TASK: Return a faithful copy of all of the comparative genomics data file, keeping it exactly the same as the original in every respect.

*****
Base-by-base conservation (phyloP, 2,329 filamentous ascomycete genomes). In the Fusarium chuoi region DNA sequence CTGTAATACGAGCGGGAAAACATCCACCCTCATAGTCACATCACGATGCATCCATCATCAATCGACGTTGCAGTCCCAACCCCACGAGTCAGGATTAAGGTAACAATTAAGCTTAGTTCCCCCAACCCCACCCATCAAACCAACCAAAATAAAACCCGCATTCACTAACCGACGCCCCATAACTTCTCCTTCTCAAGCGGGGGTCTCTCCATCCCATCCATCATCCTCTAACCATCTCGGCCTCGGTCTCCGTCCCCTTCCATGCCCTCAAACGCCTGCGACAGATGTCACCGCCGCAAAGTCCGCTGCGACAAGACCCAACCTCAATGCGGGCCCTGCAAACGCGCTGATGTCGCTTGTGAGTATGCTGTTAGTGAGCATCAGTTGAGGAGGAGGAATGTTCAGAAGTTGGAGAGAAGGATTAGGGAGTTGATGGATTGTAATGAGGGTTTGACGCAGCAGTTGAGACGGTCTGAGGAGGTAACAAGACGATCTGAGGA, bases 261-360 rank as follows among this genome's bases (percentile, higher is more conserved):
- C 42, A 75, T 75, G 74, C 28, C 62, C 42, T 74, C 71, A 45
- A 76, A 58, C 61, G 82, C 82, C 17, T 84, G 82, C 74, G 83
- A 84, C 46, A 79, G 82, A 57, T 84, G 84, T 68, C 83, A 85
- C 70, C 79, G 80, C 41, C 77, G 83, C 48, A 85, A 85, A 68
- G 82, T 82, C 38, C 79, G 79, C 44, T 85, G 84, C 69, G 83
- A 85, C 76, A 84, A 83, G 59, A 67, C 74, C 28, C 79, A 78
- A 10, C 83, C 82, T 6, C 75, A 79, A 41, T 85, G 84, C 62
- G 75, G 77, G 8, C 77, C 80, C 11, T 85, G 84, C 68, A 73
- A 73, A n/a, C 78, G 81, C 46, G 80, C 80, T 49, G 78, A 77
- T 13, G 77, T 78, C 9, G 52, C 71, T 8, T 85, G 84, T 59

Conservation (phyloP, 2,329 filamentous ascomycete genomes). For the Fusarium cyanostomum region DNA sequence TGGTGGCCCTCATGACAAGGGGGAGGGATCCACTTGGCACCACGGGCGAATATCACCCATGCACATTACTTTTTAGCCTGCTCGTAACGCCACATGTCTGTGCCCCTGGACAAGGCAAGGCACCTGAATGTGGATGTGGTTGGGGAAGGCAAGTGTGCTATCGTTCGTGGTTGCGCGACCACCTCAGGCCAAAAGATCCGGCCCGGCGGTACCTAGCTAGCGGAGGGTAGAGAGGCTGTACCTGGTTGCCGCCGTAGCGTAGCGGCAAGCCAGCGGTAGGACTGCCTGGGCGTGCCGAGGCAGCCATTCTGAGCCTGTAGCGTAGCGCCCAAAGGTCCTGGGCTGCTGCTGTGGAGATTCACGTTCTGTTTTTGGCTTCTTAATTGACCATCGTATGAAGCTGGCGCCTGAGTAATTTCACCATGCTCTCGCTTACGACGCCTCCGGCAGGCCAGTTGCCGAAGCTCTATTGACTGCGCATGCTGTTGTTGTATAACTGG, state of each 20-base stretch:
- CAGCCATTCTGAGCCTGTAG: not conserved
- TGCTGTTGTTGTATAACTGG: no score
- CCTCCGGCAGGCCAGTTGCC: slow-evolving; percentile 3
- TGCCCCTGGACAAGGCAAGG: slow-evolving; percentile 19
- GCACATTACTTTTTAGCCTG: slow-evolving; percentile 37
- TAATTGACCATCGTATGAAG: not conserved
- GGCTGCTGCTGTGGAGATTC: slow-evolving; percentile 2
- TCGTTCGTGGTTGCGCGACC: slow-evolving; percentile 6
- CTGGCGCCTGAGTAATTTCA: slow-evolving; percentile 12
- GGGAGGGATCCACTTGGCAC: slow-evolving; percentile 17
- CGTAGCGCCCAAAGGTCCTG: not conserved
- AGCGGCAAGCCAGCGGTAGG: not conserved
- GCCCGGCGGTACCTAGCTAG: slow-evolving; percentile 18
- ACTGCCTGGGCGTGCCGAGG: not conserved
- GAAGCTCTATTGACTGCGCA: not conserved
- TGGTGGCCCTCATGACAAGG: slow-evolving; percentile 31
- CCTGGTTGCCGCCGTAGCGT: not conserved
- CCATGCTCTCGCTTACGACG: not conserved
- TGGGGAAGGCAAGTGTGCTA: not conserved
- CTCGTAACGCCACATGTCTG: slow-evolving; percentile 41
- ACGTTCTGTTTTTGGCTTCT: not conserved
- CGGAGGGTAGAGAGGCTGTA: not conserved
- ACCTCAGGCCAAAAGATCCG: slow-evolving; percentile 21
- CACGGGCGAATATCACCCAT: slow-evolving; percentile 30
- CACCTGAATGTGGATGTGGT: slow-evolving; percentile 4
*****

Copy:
Base-by-base conservation (phyloP, 2,329 filamentous ascomycete genomes). In the Fusarium chuoi region DNA sequence CTGTAATACGAGCGGGAAAACATCCACCCTCATAGTCACATCACGATGCATCCATCATCAATCGACGTTGCAGTCCCAACCCCACGAGTCAGGATTAAGGTAACAATTAAGCTTAGTTCCCCCAACCCCACCCATCAAACCAACCAAAATAAAACCCGCATTCACTAACCGACGCCCCATAACTTCTCCTTCTCAAGCGGGGGTCTCTCCATCCCATCCATCATCCTCTAACCATCTCGGCCTCGGTCTCCGTCCCCTTCCATGCCCTCAAACGCCTGCGACAGATGTCACCGCCGCAAAGTCCGCTGCGACAAGACCCAACCTCAATGCGGGCCCTGCAAACGCGCTGATGTCGCTTGTGAGTATGCTGTTAGTGAGCATCAGTTGAGGAGGAGGAATGTTCAGAAGTTGGAGAGAAGGATTAGGGAGTTGATGGATTGTAATGAGGGTTTGACGCAGCAGTTGAGACGGTCTGAGGAGGTAACAAGACGATCTGAGGA, bases 261-360 rank as follows among this genome's bases (percentile, higher is more conserved):
- C 42, A 75, T 75, G 74, C 28, C 62, C 42, T 74, C 71, A 45
- A 76, A 58, C 61, G 82, C 82, C 17, T 84, G 82, C 74, G 83
- A 84, C 46, A 79, G 82, A 57, T 84, G 84, T 68, C 83, A 85
- C 70, C 79, G 80, C 41, C 77, G 83, C 48, A 85, A 85, A 68
- G 82, T 82, C 38, C 79, G 79, C 44, T 85, G 84, C 69, G 83
- A 85, C 76, A 84, A 83, G 59, A 67, C 74, C 28, C 79, A 78
- A 10, C 83, C 82, T 6, C 75, A 79, A 41, T 85, G 84, C 62
- G 75, G 77, G 8, C 77, C 80, C 11, T 85, G 84, C 68, A 73
- A 73, A n/a, C 78, G 81, C 46, G 80, C 80, T 49, G 78, A 77
- T 13, G 77, T 78, C 9, G 52, C 71, T 8, T 85, G 84, T 59

Conservation (phyloP, 2,329 filamentous ascomycete genomes). For the Fusarium cyanostomum region DNA sequence TGGTGGCCCTCATGACAAGGGGGAGGGATCCACTTGGCACCACGGGCGAATATCACCCATGCACATTACTTTTTAGCCTGCTCGTAACGCCACATGTCTGTGCCCCTGGACAAGGCAAGGCACCTGAATGTGGATGTGGTTGGGGAAGGCAAGTGTGCTATCGTTCGTGGTTGCGCGACCACCTCAGGCCAAAAGATCCGGCCCGGCGGTACCTAGCTAGCGGAGGGTAGAGAGGCTGTACCTGGTTGCCGCCGTAGCGTAGCGGCAAGCCAGCGGTAGGACTGCCTGGGCGTGCCGAGGCAGCCATTCTGAGCCTGTAGCGTAGCGCCCAAAGGTCCTGGGCTGCTGCTGTGGAGATTCACGTTCTGTTTTTGGCTTCTTAATTGACCATCGTATGAAGCTGGCGCCTGAGTAATTTCACCATGCTCTCGCTTACGACGCCTCCGGCAGGCCAGTTGCCGAAGCTCTATTGACTGCGCATGCTGTTGTTGTATAACTGG, state of each 20-base stretch:
- CAGCCATTCTGAGCCTGTAG: not conserved
- TGCTGTTGTTGTATAACTGG: no score
- CCTCCGGCAGGCCAGTTGCC: slow-evolving; percentile 3
- TGCCCCTGGACAAGGCAAGG: slow-evolving; percentile 19
- GCACATTACTTTTTAGCCTG: slow-evolving; percentile 37
- TAATTGACCATCGTATGAAG: not conserved
- GGCTGCTGCTGTGGAGATTC: slow-evolving; percentile 2
- TCGTTCGTGGTTGCGCGACC: slow-evolving; percentile 6
- CTGGCGCCTGAGTAATTTCA: slow-evolving; percentile 12
- GGGAGGGATCCACTTGGCAC: slow-evolving; percentile 17
- CGTAGCGCCCAAAGGTCCTG: not conserved
- AGCGGCAAGCCAGCGGTAGG: not conserved
- GCCCGGCGGTACCTAGCTAG: slow-evolving; percentile 18
- ACTGCCTGGGCGTGCCGAGG: not conserved
- GAAGCTCTATTGACTGCGCA: not conserved
- TGGTGGCCCTCATGACAAGG: slow-evolving; percentile 31
- CCTGGTTGCCGCCGTAGCGT: not conserved
- CCATGCTCTCGCTTACGACG: not conserved
- TGGGGAAGGCAAGTGTGCTA: not conserved
- CTCGTAACGCCACATGTCTG: slow-evolving; percentile 41
- ACGTTCTGTTTTTGGCTTCT: not conserved
- CGGAGGGTAGAGAGGCTGTA: not conserved
- ACCTCAGGCCAAAAGATCCG: slow-evolving; percentile 21
- CACGGGCGAATATCACCCAT: slow-evolving; percentile 30
- CACCTGAATGTGGATGTGGT: slow-evolving; percentile 4